Buying A Business To Turnaround 4: Making A Turnaround Work

As a practicing turnaround business consultant, the core of my work is business rescue and central to any successful acquisition of a business to turnaround will be the need to make the turnaround work once the deal is done.
At its simplest, turnaround is about reversing the decline curve and by doing so restoring stability to the business and regrowing its value and there are generally four tasks to be undertaken in any turnaround:
1 spotting the problems that need to be fixed;
2 surviving the crisis, as depending on how far down the decline curve the business has gone, there is usually the need to resolve some form of financial crisis so as to give time to carry out the turnaround;
3 putting together a plan, as having stabilised the business a turnaround strategy is required that sets out how the business is to be restored to health;
4 and making it happen, as to really make a difference, the plan and all the changes that this means in how the business is run have to be turned into reality.
The turnaround curve then divides into a number of distinct phases.
The early days of any turnaround are generally an exercise in crisis management and are focused on stabilising the financial position of the business. This involves taking firm control of the cash by taking charge of the chequebooks and installing strong cash controls and cashflow forecasting. The emphasis is then on getting as much cash in as possible by improving control of the debtor book and collections, reducing unnecessary stock levels and disposing of surplus equipment; whilst also strictly controlling the cash going out by reaching agreements with suppliers as to payment terms and shutting or radically restructuring areas of the business which are losing cash.
Once the bleeding has been stopped, sound foundations need to be laid for the subsequent successful regrowth of the company. This often involves a period of ‘stabilisation’ during which time the areas that are to be developed are identified and the necessary investment in people, operating efficiencies, new products, marketing and so on are arranged as well as putting in place the necessary finance.
The final phase where all the pain becomes really worthwhile is in the regrowth of the business and its value in accordance with the plan.
The difficulties of undertaking a turnaround should not be underestimated and they demand a particular mix of skills, experience and operating style. People who are good at managing the radical change needed during a turnaround often make extremely poor long-term managers whilst very good managers for ongoing or growing businesses will struggle significantly with the chaos and difficulty of the early stages of a turnaround.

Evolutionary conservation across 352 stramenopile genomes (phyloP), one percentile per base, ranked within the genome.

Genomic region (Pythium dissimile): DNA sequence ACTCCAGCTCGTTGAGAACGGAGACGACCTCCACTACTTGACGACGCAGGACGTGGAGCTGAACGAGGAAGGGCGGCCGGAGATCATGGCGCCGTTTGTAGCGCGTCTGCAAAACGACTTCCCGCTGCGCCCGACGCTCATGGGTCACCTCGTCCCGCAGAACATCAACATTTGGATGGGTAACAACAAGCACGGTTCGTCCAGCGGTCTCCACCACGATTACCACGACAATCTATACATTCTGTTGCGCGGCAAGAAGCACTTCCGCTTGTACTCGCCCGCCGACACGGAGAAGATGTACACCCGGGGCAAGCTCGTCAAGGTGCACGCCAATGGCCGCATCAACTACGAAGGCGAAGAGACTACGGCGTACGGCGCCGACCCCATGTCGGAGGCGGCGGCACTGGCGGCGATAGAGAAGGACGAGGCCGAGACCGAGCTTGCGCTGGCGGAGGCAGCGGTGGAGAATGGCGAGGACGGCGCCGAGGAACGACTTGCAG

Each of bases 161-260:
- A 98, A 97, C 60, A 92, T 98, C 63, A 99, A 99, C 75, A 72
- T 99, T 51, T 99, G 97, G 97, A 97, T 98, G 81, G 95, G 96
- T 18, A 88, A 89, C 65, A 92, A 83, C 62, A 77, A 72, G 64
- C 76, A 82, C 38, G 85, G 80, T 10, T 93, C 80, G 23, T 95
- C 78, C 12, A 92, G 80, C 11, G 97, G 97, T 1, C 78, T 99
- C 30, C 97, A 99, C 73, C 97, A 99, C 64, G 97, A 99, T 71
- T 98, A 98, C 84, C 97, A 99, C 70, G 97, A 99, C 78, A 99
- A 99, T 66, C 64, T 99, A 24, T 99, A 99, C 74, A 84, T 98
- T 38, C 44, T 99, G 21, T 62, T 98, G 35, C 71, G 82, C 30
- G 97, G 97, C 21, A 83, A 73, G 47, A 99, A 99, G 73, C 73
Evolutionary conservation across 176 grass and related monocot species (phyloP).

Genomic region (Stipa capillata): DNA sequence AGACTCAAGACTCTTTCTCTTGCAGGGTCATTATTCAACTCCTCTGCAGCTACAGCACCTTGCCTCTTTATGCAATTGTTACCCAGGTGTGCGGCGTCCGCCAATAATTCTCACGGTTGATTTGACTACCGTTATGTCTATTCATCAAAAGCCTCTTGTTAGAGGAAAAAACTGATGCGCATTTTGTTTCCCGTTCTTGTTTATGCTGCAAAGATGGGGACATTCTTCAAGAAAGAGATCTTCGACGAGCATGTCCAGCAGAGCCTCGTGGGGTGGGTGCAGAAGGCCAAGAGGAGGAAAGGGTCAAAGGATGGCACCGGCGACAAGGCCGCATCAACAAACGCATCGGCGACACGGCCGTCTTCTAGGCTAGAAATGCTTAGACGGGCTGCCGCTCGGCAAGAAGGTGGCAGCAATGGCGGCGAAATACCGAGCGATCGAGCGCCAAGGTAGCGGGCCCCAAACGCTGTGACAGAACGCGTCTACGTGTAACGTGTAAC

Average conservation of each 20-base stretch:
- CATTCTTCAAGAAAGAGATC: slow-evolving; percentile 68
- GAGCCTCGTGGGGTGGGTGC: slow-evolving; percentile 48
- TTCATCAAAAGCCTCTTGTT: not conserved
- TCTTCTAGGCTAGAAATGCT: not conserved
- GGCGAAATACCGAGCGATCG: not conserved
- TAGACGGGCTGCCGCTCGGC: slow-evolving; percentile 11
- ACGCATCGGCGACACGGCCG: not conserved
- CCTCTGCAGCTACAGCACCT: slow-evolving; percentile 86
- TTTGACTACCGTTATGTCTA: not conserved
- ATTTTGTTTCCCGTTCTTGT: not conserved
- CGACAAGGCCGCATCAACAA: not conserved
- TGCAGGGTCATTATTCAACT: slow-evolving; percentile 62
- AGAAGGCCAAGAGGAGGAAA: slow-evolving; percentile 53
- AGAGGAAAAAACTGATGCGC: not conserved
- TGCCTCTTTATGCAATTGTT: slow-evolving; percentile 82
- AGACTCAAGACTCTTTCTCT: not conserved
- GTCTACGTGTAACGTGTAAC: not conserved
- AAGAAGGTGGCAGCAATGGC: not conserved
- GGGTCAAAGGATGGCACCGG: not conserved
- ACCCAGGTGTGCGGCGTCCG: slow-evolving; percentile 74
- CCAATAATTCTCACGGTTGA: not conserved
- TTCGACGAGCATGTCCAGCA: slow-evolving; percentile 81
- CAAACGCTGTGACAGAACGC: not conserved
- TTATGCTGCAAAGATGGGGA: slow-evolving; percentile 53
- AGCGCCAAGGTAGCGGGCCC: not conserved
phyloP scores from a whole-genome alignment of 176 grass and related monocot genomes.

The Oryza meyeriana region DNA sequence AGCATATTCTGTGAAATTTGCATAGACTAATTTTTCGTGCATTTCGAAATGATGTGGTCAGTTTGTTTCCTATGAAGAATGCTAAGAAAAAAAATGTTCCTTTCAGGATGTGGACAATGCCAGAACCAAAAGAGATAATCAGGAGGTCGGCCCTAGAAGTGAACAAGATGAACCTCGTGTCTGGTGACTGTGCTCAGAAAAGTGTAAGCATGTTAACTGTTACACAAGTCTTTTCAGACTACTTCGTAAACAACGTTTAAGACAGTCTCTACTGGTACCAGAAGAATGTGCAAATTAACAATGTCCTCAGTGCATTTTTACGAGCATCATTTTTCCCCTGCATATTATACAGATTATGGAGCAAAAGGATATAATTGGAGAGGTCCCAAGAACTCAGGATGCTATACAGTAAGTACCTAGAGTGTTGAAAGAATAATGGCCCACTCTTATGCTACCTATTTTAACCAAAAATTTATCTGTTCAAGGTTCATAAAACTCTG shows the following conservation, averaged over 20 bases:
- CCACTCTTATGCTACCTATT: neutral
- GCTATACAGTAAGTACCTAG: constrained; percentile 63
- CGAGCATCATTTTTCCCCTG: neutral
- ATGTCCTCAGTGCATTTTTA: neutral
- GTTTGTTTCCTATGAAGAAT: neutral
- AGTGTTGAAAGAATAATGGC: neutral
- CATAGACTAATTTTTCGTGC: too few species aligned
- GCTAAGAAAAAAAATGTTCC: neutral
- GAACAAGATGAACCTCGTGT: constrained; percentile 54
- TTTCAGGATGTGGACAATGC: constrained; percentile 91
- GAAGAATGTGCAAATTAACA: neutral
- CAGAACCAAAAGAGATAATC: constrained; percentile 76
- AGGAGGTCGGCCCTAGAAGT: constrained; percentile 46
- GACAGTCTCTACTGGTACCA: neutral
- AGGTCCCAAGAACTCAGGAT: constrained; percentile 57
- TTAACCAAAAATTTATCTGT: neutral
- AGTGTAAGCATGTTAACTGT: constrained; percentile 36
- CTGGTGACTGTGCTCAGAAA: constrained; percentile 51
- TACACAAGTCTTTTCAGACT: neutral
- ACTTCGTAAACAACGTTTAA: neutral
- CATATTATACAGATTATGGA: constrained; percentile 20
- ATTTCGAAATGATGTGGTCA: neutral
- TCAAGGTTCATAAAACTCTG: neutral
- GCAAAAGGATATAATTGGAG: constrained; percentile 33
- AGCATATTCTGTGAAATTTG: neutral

If you are looking to find a business to turnaround you should therefore think very seriously whether you have the skills to achieve the turnaround required. Have you:
– the experience of dealing with overcoming a cash crisis?
– the experience of dealing with the insolvency issues around a business in difficulty?
– had to manage extensive redundancy Management Consulting Salary programmes in order to cut costs?
– the confidence to lead staff during such difficult transition?
– had to deal with the business support arms of the banks and their approach to managing their risk position?
If not, you may need to obtain help from a turnaround practitioner (or ‘company doctor’) who is familiar with this type of crisis situation and who possess the specific experience and skills needed to deal with it. Company Small Consulting Firms Chicago doctors are generally highly experienced in the specific situational skills and circumstances involved in turning a distressed business around and ideally should be accredited through the Institute for Turnaround.
They can therefore provide help with:
– analysis of the position where they can provide an experienced eye to look over how deep is the crisis, assess the options and make an informed judgement as to whether the business is saveable;
– being willing and able to act as a crisis manager who can deal with issues with the urgency and sometimes ruthlessness that they require coping with challenges and difficulties in a professional way;
– providing a body of specialist knowledge of commercial and insolvency issues such as wrongful trading and redundancy law to be able to both manage the risks; and
– managing the interests of key stakeholders such as banks so that they will support the business through its difficulties.
The help provided by a company doctor is generally therefore extremely ‘hands on’ in nature. These are not professional advisers like the insolvency practitioner or the lawyer who, however close the relationship, will always remain outside advisers. Company doctors are the doers who become part of your business as directors to take charge and drive through change for the time needed to make the plan happen. They often work alone but can usually also supply associates who are specialist interim managers able to deal with particular functional aspects of the business (such as a temporary finance director or an production director) as may be required to turn the business’s performance around.

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